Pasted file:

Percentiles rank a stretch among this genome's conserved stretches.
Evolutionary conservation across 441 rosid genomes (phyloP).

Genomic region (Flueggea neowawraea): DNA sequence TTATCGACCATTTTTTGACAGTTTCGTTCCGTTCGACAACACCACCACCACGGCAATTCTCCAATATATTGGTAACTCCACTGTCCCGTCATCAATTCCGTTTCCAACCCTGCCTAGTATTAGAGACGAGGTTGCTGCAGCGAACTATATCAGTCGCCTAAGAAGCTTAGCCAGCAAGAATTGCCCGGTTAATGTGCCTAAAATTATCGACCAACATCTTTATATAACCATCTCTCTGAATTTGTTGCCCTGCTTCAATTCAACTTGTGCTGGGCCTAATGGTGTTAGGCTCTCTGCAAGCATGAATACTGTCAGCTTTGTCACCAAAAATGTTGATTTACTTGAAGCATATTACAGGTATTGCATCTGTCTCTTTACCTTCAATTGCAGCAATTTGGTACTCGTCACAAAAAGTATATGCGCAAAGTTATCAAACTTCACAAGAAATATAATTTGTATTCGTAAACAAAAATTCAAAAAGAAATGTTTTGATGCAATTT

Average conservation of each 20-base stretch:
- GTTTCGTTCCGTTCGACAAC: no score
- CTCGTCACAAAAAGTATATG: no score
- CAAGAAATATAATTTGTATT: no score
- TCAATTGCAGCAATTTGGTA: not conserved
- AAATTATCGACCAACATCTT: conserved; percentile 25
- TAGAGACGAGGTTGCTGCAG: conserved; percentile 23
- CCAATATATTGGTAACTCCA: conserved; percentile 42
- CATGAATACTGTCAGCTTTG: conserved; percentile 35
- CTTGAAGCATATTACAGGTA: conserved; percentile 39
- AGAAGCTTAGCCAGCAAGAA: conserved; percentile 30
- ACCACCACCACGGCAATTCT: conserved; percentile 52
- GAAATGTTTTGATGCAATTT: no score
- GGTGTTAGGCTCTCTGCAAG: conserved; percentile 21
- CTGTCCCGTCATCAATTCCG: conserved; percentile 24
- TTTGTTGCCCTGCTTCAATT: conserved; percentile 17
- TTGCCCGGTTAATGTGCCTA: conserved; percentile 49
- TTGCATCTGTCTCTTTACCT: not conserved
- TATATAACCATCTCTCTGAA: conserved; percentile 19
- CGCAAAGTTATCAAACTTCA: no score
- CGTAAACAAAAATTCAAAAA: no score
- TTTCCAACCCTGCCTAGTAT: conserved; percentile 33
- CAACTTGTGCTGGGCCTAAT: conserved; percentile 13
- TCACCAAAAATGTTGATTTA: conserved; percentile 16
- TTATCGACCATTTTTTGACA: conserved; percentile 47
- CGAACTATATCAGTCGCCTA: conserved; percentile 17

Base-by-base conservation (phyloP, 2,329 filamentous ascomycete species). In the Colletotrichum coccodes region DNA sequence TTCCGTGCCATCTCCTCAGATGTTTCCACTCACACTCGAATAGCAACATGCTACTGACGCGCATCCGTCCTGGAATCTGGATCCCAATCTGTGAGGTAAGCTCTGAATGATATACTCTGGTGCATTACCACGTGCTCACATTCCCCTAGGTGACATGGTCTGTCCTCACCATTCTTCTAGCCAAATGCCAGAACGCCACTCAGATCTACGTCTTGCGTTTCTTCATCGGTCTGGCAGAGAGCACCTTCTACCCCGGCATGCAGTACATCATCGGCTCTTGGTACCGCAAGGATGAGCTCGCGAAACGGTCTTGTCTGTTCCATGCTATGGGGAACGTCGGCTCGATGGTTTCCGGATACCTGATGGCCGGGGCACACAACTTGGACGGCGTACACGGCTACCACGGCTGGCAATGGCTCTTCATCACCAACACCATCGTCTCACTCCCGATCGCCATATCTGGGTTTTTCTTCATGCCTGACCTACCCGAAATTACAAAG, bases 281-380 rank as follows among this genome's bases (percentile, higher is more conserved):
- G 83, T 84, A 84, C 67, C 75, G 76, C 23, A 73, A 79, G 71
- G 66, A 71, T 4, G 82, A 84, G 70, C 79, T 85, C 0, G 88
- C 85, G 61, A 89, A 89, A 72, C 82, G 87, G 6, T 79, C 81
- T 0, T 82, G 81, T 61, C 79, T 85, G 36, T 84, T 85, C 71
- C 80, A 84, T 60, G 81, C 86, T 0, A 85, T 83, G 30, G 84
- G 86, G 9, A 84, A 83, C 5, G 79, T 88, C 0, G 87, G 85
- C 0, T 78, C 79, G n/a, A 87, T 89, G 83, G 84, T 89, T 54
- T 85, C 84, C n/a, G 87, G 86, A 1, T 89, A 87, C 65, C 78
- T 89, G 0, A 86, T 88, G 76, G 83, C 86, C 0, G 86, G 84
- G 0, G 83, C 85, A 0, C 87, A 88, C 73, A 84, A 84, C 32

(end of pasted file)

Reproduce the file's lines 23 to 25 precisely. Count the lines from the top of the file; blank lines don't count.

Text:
- CGCAAAGTTATCAAACTTCA: no score
- CGTAAACAAAAATTCAAAAA: no score
- TTTCCAACCCTGCCTAGTAT: conserved; percentile 33